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What will smartphones look like in 2050

It’s already been 8 years since we embarked on the Android adventure with the HTC Dream. Supply and demand law often forces us to see the smartphone world from a different perspective: competition between manufacturers. It has reached such proportions that we no longer dissociate it from the market law, yet technology is the motor powering the industry. How will it evolve in the coming years? What will smartphones be like in the future?

Time passes and things have changed. Who could have imagined that time would go by so quickly? We’ve calmly taken stock and recognize that the smartphone industry has slowly come to a halt as smartphone technology has evolved year after year. We’re looking for higher performance processors to do the same things with our phones, but to do them better and more quickly. However, we have seen the arrival of many promising technologies, such as virtual reality, which seems to be as much a technical marvel as a grain on society (time will tell, perhaps I’m just a pessimist).

What will smartphones be like in a few years when technologies that are currently being developed are fully functional? Let’s dream a little and try to imagine what that would look like?

Smartphones as we know them will no longer exist

I think that smartphones as we know them are a little run down and need a dose of revolutionary technology injected into it. Is there anything extraordinary in our market today? There are just little boxes from different manufacturers containing ideas that are more or less the same (from a purely practical perspective). In other words, we’re at a dead end.

Many manufacturers have filed patents for foldable screens but the system that seems to me to be the most interesting and practical idea that has been adapted to the market, is the project that Lenovo are working on: a device that you can use like a mobile phone or that you can wrap around your wrist, turning it into a smartwatch. If it is well developed, this technology could provide, in the long run, the thinnest device that is easily transported and that has as many esthetic advantages as possible.

Artificial intelligence at the heart of it all

I have a mixed opinion of artificial intelligence, perhaps I am influenced too much by the film ‘2001: Space Odyssey’ and its notorious HAL 9000 computer. There’s no doubt that Artificial Intelligence will play a role in our daily lives and in managing our devices that organize our daily routines. Google is heading towards this perspective with its Assistant which, as well as carrying out these functions, will be able to satisfy your curiosity and perhaps even satisfy your needs: ordering food, buying plane tickets, etc.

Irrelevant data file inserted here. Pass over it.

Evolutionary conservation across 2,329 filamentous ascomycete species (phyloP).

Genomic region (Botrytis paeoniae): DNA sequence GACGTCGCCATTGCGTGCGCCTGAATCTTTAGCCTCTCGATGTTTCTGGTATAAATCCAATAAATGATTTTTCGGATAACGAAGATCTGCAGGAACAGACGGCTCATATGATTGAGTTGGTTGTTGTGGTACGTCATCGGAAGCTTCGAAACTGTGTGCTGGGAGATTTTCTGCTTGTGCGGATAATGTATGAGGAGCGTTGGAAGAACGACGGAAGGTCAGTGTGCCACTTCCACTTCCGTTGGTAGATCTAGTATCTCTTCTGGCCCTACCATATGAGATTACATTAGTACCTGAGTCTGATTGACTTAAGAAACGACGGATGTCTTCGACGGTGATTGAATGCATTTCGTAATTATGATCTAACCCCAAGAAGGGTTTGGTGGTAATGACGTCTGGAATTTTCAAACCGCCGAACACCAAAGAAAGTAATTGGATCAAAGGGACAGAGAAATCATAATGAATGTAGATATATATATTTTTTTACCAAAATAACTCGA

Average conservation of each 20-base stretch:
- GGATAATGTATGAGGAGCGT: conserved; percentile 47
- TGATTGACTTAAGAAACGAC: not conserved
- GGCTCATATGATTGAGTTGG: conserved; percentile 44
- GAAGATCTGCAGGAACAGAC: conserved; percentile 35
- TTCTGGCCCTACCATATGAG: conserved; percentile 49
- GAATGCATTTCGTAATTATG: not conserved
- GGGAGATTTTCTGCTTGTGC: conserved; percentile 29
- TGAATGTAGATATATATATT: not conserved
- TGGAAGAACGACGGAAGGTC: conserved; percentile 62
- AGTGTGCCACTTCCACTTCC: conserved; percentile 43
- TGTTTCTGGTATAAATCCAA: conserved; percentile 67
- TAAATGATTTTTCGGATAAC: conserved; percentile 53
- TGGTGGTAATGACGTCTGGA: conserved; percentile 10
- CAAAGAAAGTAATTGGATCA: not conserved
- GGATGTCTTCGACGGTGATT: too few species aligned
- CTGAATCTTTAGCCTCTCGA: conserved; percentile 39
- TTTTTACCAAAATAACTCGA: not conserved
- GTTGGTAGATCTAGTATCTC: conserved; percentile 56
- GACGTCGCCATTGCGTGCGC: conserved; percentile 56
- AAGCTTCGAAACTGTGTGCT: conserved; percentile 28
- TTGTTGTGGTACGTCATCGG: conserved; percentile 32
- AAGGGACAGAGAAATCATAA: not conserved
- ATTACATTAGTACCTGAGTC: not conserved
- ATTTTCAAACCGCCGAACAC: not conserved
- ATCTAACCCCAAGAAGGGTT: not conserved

Phones will likely always have different interfaces depending on the manufacturer but I think that they will also have different types of artificial intelligence. This will be the only thing that we will need in the end as it will be able to direct you towards functions that could be useful to you as well as information and apps. Of course, it’s ‘easy’ for Google as it has potentially the most used search engine in the world, but the competition will probably have more difficulties in this area.

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Google Home works with Google Assistant. © Google

To sum up, I imagine a form of artificial intelligence that centralizes everything that you could possibly do on a smartphone and make it all accessible by voice control.

Simplified smartphone control

I understand that I have taken a big step in the direction of science fiction with a futuristic perspective that Jules Verne himself wouldn’t have dared venture (I’ll point out that I don’t consider myself to be an excellent writer or visionary like this gentleman!). You’re perhaps not familiar with the brain-computer interface (BCI). It’s a technology that aims to associate an individual’s thoughts with practical actions. We imagine that in the (very?) long term, it will be possible to control your smartphone through thoughts by wearing a small ear piece close to your head.